They proudly wear their Trump/Pence T-Shirts and “Make America Great Again” hats as they rant about the scourge of illegal immigrants. They view the now President-Elect as not just a political candidate, but rather a saviour who will round up all the illegals and send them back to where they came from. And while he’s at it, he’ll build that wall to make sure they don’t return.
This scene has been repeated so often in the U.S. over the past 18 months there is hardly anything new about it. Except with this group, there is something different, and some may say puzzling, about this hardline stance. These aren’t white nationalists in the rural South or disaffected blue collar workers in the rust belt.
These voices calling for Latino deportations are Cuban Americans, most of which reside in South Florida.
More and more, Cuban hardliners are speaking out in support of Trump and his tough talk on illegal immigration. The poster boy for this group is this guy who took to Youtube to tell illegals to get out of the country and he would grab his gun to defend it if necessary. And while his voice may have been the loudest, it is certainly not the only one.
The Arizona Republic ran a story in February of this year in which several Cuban Americans talked about their support of Trump. One of them was Raul Bravo who has lived in Miami since 1980.
“I like Trump. He’s got a big mouth, but I like him, because he talks clear,” Bravo said. And he said the talk of a deportation force doesn’t bother him because most of that is targeted at Mexicans. “With Mexicans, you never know who’s coming from Mexico,” he said.
The Special Privilege Afforded by Wetfoot/Dryfoot
While there has been much talk during this campaign about how Latinos would rise up and speak with one voice, the reality is quite different. Cuban Americans have little in common with immigrants from Mexico and Central America and often their priorities don’t align. If it seems like Cuban Americans don’t have to play by the same rules as everyone else, that’s probably because they don’t.
In 1995 the Clinton Administration reached an agreement with Cuban government that any refugee caught at sea would be sent back to Cuba while any refugee who reaches the United States shores would be allowed to begin the process to citizenship after one year. This is a privilege afforded to one section of Latino immigrants that does not extend to everyone else.
The Historic Connection Between Cubans and Republicans
There are two characteristics that have tended to define Cuban American politics over the past 50 years: (1) they are very active and extremely well-organized, and (2) they are very conservative in their views. This is not surprising given the first wave of mass immigration at the time of the Revolution saw mostly wealthy, upper class Cubans flood into South Florida. Also, Republicans tended to take more of a hard line against Castro and his Communist regime which would naturally appeal to anyone who had to live through its misery.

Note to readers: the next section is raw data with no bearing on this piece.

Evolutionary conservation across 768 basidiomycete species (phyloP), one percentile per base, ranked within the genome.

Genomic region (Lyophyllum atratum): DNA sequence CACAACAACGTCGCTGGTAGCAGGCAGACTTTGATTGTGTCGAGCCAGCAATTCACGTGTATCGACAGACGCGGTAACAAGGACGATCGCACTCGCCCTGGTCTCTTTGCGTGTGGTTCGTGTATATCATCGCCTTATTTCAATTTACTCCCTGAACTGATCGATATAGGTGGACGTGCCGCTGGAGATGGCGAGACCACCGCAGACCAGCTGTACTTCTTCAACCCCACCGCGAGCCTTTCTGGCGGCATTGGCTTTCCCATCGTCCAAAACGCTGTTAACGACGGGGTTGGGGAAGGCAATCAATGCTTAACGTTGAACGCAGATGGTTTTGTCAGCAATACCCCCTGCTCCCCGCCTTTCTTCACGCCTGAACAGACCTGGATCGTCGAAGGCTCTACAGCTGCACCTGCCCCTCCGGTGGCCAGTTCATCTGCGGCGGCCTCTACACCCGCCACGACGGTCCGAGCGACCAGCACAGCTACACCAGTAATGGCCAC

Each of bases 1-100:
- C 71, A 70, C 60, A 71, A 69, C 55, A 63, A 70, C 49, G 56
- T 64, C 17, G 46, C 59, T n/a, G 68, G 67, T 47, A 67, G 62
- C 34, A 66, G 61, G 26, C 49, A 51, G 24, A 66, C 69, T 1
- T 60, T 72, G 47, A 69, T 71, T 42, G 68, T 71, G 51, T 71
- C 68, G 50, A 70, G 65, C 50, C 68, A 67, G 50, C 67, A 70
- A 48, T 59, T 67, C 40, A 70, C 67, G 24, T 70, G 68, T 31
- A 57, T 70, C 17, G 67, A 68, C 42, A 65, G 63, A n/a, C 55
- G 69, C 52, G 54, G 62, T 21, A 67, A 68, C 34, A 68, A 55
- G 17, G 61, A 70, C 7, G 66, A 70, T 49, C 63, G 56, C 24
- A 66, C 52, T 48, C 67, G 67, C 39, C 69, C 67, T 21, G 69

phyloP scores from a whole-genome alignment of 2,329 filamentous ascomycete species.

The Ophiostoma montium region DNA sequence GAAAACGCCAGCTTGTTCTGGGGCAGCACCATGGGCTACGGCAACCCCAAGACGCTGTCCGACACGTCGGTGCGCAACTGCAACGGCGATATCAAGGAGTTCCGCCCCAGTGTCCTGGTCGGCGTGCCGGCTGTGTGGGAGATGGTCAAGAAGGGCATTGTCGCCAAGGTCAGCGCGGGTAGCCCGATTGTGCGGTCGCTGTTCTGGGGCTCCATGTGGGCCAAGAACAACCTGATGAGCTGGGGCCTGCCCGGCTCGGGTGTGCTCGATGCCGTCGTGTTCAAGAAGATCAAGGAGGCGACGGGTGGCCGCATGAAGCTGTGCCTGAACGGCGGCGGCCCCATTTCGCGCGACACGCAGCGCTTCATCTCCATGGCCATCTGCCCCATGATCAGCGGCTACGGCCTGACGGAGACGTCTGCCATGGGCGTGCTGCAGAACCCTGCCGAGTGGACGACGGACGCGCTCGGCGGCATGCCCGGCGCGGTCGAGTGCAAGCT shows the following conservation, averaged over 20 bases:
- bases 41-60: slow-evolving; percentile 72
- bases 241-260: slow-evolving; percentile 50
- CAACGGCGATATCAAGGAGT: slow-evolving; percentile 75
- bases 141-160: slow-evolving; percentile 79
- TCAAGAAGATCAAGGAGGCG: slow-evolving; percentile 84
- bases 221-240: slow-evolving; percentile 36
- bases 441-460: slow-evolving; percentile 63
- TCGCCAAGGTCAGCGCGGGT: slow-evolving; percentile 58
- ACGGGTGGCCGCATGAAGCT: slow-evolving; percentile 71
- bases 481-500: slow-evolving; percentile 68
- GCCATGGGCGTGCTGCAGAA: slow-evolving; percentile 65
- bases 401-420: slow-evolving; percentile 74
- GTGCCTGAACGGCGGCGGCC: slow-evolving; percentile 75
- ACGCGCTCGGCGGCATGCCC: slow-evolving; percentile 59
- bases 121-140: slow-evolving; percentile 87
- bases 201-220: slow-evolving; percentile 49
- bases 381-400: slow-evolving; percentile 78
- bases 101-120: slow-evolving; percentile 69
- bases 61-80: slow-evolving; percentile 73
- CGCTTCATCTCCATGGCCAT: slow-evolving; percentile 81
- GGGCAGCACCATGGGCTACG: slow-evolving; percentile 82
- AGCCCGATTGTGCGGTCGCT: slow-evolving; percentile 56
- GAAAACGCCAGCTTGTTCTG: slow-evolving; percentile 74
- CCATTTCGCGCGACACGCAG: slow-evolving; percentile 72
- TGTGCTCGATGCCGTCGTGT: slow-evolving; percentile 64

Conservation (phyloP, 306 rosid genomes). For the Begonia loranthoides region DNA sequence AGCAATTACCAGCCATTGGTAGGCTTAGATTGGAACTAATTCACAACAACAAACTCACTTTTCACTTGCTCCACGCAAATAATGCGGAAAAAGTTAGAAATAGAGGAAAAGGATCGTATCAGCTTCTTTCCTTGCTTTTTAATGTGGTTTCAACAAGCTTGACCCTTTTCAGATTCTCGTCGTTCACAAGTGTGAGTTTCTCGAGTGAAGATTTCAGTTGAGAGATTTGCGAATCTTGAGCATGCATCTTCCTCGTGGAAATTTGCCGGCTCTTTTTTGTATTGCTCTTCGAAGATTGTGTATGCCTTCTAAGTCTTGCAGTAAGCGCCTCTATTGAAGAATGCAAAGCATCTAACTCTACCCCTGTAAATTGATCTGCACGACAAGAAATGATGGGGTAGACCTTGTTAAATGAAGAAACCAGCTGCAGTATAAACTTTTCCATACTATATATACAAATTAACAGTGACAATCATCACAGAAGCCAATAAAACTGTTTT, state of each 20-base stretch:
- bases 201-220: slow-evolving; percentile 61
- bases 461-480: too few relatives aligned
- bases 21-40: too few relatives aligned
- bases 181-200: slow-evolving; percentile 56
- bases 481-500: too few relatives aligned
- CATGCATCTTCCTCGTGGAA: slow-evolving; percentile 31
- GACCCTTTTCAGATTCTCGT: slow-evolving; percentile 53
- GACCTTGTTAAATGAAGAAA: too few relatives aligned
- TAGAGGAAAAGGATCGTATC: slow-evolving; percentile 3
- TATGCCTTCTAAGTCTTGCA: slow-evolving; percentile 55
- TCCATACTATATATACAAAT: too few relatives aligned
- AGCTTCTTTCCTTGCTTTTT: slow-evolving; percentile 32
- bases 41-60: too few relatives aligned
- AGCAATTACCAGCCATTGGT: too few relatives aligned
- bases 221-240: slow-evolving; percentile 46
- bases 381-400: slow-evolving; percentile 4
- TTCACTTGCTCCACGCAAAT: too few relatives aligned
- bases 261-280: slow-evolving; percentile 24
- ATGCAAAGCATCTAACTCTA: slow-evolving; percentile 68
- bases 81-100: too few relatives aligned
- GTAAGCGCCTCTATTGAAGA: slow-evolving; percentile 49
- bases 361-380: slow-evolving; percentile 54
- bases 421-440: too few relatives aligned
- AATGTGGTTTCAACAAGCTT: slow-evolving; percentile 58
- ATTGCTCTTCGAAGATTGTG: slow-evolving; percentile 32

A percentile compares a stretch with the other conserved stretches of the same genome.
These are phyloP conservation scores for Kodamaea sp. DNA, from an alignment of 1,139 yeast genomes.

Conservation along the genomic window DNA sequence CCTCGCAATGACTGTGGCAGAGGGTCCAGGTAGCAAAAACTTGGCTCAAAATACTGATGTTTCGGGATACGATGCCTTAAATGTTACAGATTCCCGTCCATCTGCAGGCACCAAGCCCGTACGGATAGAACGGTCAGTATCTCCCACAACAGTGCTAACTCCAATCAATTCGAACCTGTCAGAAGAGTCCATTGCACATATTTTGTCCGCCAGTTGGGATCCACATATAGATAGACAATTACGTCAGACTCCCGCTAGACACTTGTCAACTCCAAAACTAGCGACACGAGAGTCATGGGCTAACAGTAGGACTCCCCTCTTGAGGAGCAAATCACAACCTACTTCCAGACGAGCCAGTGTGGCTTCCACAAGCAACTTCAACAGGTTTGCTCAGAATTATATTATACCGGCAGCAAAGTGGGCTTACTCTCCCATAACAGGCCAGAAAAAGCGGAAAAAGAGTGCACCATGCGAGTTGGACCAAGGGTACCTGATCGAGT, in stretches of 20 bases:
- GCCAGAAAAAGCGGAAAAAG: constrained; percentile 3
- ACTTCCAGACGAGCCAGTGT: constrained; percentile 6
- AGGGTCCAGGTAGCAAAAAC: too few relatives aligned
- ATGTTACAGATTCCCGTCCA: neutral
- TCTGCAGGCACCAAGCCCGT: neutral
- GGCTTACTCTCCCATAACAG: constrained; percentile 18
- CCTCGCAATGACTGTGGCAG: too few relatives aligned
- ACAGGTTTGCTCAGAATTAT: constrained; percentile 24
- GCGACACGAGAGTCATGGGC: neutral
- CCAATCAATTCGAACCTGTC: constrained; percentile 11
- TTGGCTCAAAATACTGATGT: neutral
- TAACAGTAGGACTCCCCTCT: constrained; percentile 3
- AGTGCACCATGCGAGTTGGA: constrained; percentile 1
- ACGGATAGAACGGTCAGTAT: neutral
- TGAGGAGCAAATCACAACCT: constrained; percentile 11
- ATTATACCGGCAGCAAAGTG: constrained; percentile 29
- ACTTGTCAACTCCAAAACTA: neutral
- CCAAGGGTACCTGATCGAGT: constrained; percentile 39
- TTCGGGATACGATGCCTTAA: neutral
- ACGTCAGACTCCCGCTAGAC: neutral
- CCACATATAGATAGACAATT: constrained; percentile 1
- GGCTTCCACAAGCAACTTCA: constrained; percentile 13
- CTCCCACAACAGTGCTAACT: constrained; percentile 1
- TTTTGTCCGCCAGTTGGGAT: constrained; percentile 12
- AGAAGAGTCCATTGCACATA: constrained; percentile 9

This support has been consistently evident at the ballot box. A study by the Pew Research Center found that in 2012 “more than 70 percent of Latino voters supported Barack Obama, but Florida’s Cuban-American voters split, with 49 percent supporting Obama and 47 percent in favor of Mitt Romney.” The divide between Cubans and other Latinos was even more stark in Florida in this recent election. Non-Cuban Latinos went for Hillary Clinton by a 71-26 margin in the state. Cubans, on the other hand, supported Trump by a 54-41 split.
A Disturbing Hypocrisy
Without question some of the Pro-Trump Cuban support can be attributed to the natural connection between that constituency and the Republican Party. Another chunk can be chalked up to President Obama’s decision to normalize relations with Cuba without any guarantee of human rights improvements there. But the vitriolic rhetoric coming from a segment of the Cuban American population against other Latino immigrants is disturbing, to put it mildly.
First of all, these hard liners should remember that most of their community arrived in this country illegally in search of a better life. They now enjoy freedoms and comforts that were so important, they risked their lives in pursuit of them. And now these same people are turning around and telling others who followed in the same path that they have to get out and go back where they came from? They would deny their fellow immigrants the same basic human rights and freedoms that they themselves now enjoy.
And secondly, if it weren’t for the Wetfoot/Dryfoot policy, a policy many are calling for the repeal of, they would find themselves on the other end of the calls for deportation. It would be easy to understand this lack of empathy and perspective if it were coming from second and third generation Americans. In this case however, many of the people calling for mass deportations have only been in this country for a decade or two. How quickly we find the shoe on the other foot.
Time to Heal The Divide
This country is at a very tenuous crossroads. As cliché as it may sound, there is some veracity in the statement ‘tensions have never been higher.’ It seems every group has a one grievance or another against some other group. It’s easy to look at a country that isn’t exactly how you’d like it at point the finger at the other groups who are to blame. This will take us down a very dangerous path. Soon finger pointing turns to pushing and pushing turns to shoving and, in the blink of an eye, violence is erupting everywhere.
We all have to decide if we are going to add to tensions or try to rise above them, if not attempt to alleviate them. One positive step in this direction would be if the Cuban hardliners, kept in mind that if were not for Wetfoot/Dryfoot, they would be in the crosshairs of those bombastic shouts from people in the red hats longing to make America great again.